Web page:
The Smith Center in Las Vegas is the city’s only free-standing performing arts hall, and is a relative newcomer to the city. (It opened in March of 2012.) It has large ambitions here and nationwide, so they were justifiably proud when they were chosen to launch the first national tour of the Tony Award-winning Broadway show Kinky Boots. I was at the opening and reviewed the production. This originally appeared in print in the Las Vegas Weekly on Sept. 11, 2014, and can be seen on the Weekly’s website here.

REVIEW: BROADWAY’S ‘KINKY BOOTS’ KICK UP A SPARK AT THE SMITH CENTER

The first national tour of Broadway hit Kinky Boots—and the first national tour of any kind to start here—kicked off Saturday night at the Smith Center. Boots tells the story of unlikely business partners Charlie, heir to a shoe factory on the brink of bankruptcy, and Lola, a London drag queen with style and attitude to spare but not enough fashionable, sturdy footwear. When Charlie decides the future of his factory lies in serving this niche market, he goes all out to make it happen. All this is woven in with messages about acceptance (from fathers, from co-workers, from everyone), but while the emotional through-line of the characters is clearly (perhaps too clearly) laid out, it all feels a little anodyne.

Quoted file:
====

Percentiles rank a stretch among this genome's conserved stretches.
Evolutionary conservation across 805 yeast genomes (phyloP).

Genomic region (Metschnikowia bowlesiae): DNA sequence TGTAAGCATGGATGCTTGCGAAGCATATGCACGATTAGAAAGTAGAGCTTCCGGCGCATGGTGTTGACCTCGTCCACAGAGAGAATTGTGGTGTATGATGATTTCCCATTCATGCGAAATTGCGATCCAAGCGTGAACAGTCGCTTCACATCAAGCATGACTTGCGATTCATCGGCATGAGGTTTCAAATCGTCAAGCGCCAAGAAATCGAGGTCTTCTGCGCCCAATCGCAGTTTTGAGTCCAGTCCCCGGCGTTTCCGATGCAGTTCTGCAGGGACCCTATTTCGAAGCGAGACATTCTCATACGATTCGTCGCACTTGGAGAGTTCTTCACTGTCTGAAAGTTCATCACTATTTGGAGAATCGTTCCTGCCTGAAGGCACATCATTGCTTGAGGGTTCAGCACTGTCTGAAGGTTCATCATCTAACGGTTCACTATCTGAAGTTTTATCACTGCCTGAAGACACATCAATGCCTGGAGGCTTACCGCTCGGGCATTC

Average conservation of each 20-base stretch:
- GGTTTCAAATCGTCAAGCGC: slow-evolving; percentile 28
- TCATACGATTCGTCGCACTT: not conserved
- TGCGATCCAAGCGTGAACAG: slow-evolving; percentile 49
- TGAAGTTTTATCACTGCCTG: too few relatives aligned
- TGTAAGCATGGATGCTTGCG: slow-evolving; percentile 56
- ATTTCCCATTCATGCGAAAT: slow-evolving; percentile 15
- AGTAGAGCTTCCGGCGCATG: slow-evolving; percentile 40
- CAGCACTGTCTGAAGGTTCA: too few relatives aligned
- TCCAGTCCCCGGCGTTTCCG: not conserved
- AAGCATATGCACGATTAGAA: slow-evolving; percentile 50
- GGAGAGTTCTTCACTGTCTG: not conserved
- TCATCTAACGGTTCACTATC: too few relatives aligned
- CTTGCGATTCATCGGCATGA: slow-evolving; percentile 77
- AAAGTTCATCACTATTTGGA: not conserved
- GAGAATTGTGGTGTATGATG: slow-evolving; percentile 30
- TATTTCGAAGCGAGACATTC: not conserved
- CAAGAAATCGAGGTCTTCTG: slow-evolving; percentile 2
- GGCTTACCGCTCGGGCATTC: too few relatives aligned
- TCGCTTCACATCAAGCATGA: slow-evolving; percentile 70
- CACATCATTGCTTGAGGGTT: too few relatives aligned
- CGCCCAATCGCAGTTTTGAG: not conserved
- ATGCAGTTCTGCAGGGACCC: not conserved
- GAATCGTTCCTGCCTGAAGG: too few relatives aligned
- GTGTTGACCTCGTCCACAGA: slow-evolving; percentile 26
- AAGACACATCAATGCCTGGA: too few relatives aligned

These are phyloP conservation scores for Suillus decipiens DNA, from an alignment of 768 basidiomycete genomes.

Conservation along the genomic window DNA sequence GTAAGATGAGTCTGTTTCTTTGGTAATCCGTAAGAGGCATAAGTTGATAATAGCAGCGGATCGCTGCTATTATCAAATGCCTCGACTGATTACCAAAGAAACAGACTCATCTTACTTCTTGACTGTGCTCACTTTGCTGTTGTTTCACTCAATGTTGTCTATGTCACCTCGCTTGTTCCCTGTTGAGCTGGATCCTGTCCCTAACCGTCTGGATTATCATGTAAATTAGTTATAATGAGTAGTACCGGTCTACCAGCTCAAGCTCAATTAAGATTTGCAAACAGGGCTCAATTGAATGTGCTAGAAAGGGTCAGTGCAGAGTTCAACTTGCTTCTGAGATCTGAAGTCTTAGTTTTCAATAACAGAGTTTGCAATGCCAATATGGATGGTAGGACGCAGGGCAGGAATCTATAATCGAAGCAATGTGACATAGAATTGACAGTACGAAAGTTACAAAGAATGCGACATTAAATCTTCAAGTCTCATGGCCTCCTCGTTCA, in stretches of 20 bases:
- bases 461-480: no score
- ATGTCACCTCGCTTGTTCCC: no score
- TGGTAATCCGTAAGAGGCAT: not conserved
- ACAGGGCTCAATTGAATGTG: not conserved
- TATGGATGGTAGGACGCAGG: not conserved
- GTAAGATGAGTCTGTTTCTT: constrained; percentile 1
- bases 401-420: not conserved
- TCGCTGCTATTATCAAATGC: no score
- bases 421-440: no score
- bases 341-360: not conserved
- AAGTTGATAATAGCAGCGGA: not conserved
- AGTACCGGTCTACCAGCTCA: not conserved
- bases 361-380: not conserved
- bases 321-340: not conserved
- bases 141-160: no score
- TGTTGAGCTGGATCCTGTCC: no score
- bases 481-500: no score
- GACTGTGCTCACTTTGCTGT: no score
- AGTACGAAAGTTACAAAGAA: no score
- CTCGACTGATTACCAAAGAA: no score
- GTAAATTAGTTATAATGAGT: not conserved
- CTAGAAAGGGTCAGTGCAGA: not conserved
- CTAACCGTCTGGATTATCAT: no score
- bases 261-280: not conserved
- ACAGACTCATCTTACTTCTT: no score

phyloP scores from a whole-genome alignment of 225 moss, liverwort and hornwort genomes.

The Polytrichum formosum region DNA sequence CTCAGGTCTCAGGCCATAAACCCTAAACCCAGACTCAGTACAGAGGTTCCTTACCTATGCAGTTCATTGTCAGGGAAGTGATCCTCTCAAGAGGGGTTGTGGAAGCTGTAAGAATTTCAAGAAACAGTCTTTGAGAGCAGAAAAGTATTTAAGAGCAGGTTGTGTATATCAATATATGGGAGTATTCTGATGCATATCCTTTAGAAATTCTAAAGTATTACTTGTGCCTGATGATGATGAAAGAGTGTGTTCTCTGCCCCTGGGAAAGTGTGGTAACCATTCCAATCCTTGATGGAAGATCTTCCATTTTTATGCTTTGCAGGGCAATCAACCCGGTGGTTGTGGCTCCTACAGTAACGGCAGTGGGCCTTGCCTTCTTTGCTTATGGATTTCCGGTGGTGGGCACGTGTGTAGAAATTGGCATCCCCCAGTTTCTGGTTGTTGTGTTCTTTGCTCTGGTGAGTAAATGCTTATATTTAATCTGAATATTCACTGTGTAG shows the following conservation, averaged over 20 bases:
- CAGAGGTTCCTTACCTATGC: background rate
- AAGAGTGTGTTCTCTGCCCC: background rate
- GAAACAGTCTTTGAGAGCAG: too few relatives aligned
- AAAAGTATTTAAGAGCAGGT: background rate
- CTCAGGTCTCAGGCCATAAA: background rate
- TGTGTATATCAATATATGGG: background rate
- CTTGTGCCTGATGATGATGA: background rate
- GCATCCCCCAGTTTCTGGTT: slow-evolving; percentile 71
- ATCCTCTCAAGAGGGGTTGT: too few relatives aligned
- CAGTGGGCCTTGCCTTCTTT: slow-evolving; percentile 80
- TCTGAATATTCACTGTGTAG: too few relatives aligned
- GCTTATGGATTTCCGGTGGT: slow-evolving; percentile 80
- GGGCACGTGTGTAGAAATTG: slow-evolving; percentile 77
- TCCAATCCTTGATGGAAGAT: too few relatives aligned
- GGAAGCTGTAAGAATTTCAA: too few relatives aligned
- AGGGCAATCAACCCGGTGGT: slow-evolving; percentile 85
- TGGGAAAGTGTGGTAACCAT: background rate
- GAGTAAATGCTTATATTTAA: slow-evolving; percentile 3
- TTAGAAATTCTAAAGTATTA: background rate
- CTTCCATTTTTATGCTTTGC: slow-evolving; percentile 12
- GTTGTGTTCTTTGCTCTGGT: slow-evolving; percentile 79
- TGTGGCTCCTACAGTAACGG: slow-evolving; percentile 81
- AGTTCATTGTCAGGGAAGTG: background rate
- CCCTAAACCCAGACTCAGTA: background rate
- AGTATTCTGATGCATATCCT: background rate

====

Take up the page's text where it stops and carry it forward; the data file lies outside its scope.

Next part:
On the other hand, it’s being told in an absolutely superlative manner. This is a high-gloss, over-the-top spectacular. Cyndi Lauper’s solid score fits firmly in the modern pop vernacular of Broadway orchestrations—synths and a beat—with at least one beautiful torch song (“Hold Me in Your Heart”) and chorus numbers that present the perfect palette for Jerry Mitchell’s barn-burner choreography and staging, ending each act with numbers that dip Busby Berkeley in Technicolor latex. Greg Barnes’ costumes make Mamma Mia! look as drab as Oklahoma!

The performances match the costume for sparkle. Steven Booth’s Charlie is meant to be a bit dull (the better to show off Kyle Taylor Parker’s Lola), yet Booth’s plaintive, expressive voice shines in “Not My Father’s Son” and “Soul of a Man.” Still, the show belongs to Lola. Parker’s unflagging energy, sultry voice and eloquent body language are equally at home doing drag numbers, torch songs or showing the intense discomfort of a three-piece suit. Accompanied by her Angels (Darius Harper, Tommy Martinez, Nick McGough, Ricky Schroeder, Juan Torres-Falcon, Hernando Umana), she provides particularly acrobatic highlights during “Sex Is in the Heel” and “Everybody Say Yeah”—the OK Go-inspired first-act closer featuring a treadmill-like assembly line. And Lindsay Nicole Chambers is a delight as Lauren, the comic relief love interest.

The show ends with a message of acceptance and affirmation and monstrous applause. It is a sweet, simple musical that earned my affection, if not my devotion.

 

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